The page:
A Welch surgical team has performed the first jaw reconstruction surgery using 3D printed titanium specifically designed for the patient, resulting in much more natural result.
Surgery for oral cancer often leaves patients disfigured and unable to speak normally. Standard reconstructive surgery involves removing a part of the patient’s fibula and fitting it into the space made in the jawbone excised to remove the tumor.
Fitting the bone into place is an intricate procedure that requires connecting the blood vessels serving the bone to blood vessels in the patient’s neck. The surgery normally takes more than 8 to 10 hours, a long time to be under anesthesia, and often results in a jaw without teeth.
The problem is that to retain the natural shape of the patient’s jaw, the implant has to be set too low to allow for teeth implants, or the implant can be set high enough to accept teeth implants, but the natural jaw shape is lost.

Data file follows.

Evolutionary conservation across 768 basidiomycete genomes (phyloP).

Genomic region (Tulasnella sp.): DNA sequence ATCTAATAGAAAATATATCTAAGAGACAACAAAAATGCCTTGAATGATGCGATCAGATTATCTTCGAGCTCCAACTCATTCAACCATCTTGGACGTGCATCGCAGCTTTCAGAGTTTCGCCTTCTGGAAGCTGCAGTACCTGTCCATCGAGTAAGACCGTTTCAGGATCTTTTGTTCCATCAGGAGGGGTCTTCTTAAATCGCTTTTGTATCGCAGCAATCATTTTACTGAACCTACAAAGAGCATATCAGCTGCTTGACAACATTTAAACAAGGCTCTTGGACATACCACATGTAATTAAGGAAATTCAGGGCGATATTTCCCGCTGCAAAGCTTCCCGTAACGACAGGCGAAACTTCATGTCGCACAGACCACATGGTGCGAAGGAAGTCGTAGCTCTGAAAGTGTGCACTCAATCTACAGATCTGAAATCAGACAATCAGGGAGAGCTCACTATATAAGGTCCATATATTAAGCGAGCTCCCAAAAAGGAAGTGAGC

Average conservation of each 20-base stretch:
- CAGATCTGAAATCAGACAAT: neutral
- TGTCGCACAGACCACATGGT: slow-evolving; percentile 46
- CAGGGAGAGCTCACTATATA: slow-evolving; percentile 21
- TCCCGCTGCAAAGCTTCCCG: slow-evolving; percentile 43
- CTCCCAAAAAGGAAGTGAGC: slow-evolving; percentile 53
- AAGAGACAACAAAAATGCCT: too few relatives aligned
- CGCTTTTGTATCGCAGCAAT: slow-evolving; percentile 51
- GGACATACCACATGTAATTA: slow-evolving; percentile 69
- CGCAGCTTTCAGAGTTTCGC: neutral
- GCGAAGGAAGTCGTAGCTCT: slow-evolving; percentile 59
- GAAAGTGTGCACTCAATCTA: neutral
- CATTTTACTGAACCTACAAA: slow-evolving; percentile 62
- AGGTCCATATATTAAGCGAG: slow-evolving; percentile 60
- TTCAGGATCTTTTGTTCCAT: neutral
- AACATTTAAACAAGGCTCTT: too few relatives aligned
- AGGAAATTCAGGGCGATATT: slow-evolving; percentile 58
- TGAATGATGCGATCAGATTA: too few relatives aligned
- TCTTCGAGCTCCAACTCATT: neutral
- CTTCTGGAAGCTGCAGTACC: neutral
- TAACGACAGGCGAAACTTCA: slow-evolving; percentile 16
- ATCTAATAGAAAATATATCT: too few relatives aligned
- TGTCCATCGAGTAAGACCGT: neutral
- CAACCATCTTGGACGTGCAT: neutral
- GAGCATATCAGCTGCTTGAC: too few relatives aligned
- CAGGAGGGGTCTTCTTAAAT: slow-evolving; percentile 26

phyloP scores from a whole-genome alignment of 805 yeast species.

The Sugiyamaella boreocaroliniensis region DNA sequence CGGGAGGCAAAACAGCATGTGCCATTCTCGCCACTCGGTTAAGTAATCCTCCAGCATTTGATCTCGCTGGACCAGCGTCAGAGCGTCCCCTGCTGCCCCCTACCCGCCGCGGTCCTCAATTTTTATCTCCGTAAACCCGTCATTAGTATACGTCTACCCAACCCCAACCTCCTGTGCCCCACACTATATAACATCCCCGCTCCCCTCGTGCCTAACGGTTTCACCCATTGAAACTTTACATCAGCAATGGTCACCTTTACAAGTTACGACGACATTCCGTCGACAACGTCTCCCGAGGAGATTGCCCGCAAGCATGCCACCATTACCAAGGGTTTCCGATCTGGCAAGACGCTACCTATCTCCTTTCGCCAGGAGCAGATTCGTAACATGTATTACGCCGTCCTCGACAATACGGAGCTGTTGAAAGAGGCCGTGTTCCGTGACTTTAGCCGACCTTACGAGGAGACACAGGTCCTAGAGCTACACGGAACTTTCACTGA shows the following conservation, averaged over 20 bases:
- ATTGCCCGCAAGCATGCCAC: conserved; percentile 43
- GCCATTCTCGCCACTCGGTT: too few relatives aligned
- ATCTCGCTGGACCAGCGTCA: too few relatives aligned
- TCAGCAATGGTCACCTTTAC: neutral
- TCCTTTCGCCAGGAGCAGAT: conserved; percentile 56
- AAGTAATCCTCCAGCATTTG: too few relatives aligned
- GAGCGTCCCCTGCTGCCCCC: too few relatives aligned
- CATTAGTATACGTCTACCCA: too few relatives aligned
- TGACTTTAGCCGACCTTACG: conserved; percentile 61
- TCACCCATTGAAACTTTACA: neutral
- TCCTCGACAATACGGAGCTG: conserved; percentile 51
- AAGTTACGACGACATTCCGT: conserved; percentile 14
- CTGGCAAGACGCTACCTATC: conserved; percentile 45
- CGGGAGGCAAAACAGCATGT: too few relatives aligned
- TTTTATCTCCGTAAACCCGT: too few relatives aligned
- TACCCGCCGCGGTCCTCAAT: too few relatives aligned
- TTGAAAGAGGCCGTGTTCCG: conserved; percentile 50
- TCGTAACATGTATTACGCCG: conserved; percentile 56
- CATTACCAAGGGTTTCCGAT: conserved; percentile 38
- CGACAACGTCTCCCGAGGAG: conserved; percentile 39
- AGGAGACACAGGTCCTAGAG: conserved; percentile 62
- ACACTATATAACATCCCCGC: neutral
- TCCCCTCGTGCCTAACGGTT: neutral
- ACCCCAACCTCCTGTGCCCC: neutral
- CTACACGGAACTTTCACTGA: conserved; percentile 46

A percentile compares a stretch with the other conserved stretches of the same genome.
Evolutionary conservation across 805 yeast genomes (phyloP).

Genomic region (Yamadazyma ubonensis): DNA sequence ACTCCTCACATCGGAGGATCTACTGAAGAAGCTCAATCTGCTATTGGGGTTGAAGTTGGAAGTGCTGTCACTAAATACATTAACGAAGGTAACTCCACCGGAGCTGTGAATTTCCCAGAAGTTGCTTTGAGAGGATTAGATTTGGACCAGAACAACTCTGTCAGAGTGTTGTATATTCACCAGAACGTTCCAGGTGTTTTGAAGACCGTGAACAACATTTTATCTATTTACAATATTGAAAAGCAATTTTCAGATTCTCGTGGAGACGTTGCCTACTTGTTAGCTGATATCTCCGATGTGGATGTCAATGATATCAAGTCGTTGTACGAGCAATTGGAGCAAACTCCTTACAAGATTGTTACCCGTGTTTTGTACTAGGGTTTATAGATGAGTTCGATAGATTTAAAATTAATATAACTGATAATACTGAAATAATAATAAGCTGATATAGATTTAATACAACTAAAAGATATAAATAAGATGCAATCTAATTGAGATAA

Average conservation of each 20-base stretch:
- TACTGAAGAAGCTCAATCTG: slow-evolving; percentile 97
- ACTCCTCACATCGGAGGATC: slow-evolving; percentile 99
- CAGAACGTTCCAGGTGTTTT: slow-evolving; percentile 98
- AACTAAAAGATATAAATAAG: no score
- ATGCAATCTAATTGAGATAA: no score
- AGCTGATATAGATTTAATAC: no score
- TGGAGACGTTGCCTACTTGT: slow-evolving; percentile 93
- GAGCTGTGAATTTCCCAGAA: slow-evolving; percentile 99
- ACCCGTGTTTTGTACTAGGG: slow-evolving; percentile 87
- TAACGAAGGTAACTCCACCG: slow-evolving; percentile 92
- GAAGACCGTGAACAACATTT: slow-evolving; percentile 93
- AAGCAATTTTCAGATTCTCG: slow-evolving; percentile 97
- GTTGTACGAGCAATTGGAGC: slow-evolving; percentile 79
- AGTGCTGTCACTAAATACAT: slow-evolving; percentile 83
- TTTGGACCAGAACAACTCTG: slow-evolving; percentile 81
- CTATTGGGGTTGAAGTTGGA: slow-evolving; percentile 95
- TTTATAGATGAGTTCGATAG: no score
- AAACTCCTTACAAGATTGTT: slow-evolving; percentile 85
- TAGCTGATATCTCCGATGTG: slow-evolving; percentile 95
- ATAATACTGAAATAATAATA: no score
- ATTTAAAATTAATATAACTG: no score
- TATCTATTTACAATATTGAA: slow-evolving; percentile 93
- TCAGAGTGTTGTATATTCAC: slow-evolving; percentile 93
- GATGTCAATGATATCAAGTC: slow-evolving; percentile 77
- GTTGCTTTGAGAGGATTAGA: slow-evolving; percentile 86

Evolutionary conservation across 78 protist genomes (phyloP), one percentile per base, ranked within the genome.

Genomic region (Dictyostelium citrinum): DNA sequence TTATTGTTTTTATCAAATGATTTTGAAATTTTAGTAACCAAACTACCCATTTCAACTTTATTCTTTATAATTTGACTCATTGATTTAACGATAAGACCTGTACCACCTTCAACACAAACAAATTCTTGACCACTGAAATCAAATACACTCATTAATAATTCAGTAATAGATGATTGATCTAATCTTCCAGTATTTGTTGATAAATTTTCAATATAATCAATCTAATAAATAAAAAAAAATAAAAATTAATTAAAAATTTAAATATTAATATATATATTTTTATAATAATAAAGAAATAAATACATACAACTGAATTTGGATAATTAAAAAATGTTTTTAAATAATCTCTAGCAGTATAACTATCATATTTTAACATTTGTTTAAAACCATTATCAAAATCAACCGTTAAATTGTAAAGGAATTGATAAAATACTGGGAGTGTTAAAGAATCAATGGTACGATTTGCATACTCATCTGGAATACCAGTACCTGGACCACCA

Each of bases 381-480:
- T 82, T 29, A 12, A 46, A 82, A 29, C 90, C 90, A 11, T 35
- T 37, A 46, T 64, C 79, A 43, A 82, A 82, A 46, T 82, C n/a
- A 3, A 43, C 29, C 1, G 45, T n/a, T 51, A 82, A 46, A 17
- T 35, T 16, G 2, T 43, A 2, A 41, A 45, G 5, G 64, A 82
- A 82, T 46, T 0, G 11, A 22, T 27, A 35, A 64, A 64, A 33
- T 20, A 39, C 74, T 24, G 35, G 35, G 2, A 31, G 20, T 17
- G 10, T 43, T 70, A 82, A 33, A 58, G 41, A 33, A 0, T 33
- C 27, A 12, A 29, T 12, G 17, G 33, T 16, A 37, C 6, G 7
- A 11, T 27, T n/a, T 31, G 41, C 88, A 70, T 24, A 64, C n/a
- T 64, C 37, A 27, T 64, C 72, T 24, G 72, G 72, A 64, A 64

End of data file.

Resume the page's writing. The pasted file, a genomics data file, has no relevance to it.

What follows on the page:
In addition, the surgeon often spends a significant amount of time trimming and shaping the bone to fit, and then fashioning a metal plate and bending it to the correct position to hold the implant in place.
The British surgeons at Morriston Hospital in Swansea, Wales, used CT imaging to make precisely measured guides to allow cutting the bone from the fibula to perfectly fit the excised jawbone space.
At the same time, CT imaging data is converted to a 3D model on a computer that the technician uses to ensure the precise geometry needed. The 3D optical laser printer then constructs the titanium implant using titanium powder fused by laser into the precise geometry micro layer by micro layer.
Led by surgeon Madhav Kittur, and assisted by Maxillofacial Laboratory Services Manager Peter Llewelyn Evans and Biomedical 3D Technician Heather Goodrum, the team published the technical information on the procedure in the British Journal of Oral and Maxillofacial Surgery.
“The titanium implant fits the patient’s jaw perfectly without the surgeon having to do any adjustment,” Evans said in a press release. “Similarly, using cutting guides means the section of fibula exactly matches the section of jawbone removed.”
The team has since completed five more reconstructions using the 3D printing technique and are planning a sixth. It is a clear example of how 3D printing technology is creating a paradigm shift in how reconstructive surgery is performed.